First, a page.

Uncork wine's potential

Related tags Wine Chardonnay Waverley

Waverley's latest wine survey has revealed the trends of the sector. Ben McFarland reports.Pubs are still not living up to the grape expectations of...

Waverley's latest wine survey has revealed the trends of the sector. Ben McFarland reports.

Pubs are still not living up to the grape expectations of their customers, according to the latest wine research by Waverley.

The wine and spirits arm of Scottish & Newcastle has unveiled the latest installment of its Face Value project - a where, what, why and how much look at the UK wine sector in both the on and off-trade.

Launched in 2000, the Face Value initiative divided wine drinkers into half a dozen distinct "consumer types", ranging from young carefree Chardonnay Girls to Classic Connoisseurs who know everything from Alsace to Zinfandel and all that's in-between.

This year, Waverley has gained a deeper insight into the minds of these half dozen drinkers and compared its findings with those last time round. It is also able to shed light on the rationale behind wine buying in the off-trade having undertaken a separate research project in conjunction with Scottish Courage and Diageo.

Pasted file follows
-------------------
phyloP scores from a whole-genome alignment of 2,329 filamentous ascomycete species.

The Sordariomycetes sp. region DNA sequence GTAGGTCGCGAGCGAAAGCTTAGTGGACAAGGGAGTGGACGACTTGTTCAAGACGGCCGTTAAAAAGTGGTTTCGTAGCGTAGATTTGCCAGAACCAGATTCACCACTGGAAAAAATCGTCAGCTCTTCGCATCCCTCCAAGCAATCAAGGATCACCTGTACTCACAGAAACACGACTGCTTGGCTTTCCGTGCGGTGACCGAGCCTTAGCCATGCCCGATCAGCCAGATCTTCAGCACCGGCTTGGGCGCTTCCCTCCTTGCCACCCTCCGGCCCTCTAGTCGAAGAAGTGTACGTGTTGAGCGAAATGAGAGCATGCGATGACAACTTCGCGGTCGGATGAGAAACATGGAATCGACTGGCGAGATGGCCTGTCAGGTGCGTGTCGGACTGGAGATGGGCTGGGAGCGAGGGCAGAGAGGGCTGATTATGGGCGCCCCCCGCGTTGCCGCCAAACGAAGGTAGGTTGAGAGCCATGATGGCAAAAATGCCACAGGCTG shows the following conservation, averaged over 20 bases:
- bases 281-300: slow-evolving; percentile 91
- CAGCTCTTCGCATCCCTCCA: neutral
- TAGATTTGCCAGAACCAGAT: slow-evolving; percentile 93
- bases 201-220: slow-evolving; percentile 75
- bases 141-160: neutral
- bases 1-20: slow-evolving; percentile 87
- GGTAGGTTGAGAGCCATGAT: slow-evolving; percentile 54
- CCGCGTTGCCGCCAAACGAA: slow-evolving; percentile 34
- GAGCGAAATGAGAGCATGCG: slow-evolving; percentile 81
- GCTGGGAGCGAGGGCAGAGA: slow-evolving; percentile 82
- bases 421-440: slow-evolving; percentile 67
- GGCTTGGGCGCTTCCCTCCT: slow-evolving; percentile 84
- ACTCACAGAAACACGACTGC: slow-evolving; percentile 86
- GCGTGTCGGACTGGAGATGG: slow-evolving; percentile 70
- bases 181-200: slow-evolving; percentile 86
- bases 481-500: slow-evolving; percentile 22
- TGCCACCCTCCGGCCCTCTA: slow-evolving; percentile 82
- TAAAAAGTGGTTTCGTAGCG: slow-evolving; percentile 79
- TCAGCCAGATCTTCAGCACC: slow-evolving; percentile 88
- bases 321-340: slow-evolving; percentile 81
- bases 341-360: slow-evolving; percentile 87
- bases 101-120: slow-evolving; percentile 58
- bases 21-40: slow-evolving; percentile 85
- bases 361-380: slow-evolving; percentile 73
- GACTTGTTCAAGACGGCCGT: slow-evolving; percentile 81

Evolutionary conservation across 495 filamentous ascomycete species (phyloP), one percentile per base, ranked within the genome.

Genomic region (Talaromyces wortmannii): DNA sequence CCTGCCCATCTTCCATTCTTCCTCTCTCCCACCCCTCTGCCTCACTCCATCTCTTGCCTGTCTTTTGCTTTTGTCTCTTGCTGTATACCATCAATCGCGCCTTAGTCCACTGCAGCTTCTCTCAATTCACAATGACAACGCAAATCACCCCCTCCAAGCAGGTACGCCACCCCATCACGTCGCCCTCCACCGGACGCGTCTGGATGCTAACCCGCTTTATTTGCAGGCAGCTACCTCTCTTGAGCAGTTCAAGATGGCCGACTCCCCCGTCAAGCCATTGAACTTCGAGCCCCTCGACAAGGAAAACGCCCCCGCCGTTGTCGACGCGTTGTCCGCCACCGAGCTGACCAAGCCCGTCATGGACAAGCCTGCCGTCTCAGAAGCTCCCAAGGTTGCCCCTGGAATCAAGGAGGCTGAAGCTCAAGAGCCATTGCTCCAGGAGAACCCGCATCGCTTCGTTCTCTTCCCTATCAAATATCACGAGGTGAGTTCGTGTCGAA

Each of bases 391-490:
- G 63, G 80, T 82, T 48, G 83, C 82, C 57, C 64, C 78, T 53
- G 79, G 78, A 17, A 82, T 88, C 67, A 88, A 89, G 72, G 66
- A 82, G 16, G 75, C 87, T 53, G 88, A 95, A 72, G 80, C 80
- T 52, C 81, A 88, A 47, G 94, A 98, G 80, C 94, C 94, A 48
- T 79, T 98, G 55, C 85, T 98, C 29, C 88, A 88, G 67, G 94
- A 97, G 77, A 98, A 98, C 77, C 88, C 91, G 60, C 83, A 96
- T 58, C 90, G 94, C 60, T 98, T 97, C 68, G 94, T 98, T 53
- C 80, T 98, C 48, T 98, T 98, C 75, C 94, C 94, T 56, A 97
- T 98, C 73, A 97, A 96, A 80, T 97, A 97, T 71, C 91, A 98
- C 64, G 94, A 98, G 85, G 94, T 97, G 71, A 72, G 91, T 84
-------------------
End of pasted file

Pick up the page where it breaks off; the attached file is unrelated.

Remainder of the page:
Although the results apply to both the on-trade and the take-home sector, they remain extremely pertinent for licensees as the consumers that browse up and down the supermarket aisle and those that visit the pub are - would you believe it - one and the same.

The gap between the on and the off-trade is still wider than it should be, however, and the pub business is still dragging its heels when it comes to promotion, choice and education.

While wine sales in pubs, bars, hotels and restaurants are growing at 10 per cent, double that of the take-home sector, the on-trade still constitutes less than a fifth of the entire UK wine category.

"Pubs are missing out on huge untapped potential," said Paul Waddingham, category manager for the Waverley Group. "In the take-home sector there is all this choice, promotion and education but licensees need to take a look at their business and ask themselves whether they're really giving the customer what they want."

It is generally accepted that the pub market is around two years behind its take-home equivalent but licensees can help close that gap and steal a march on their competitors by gaining an insight into the minds of the wine drinker.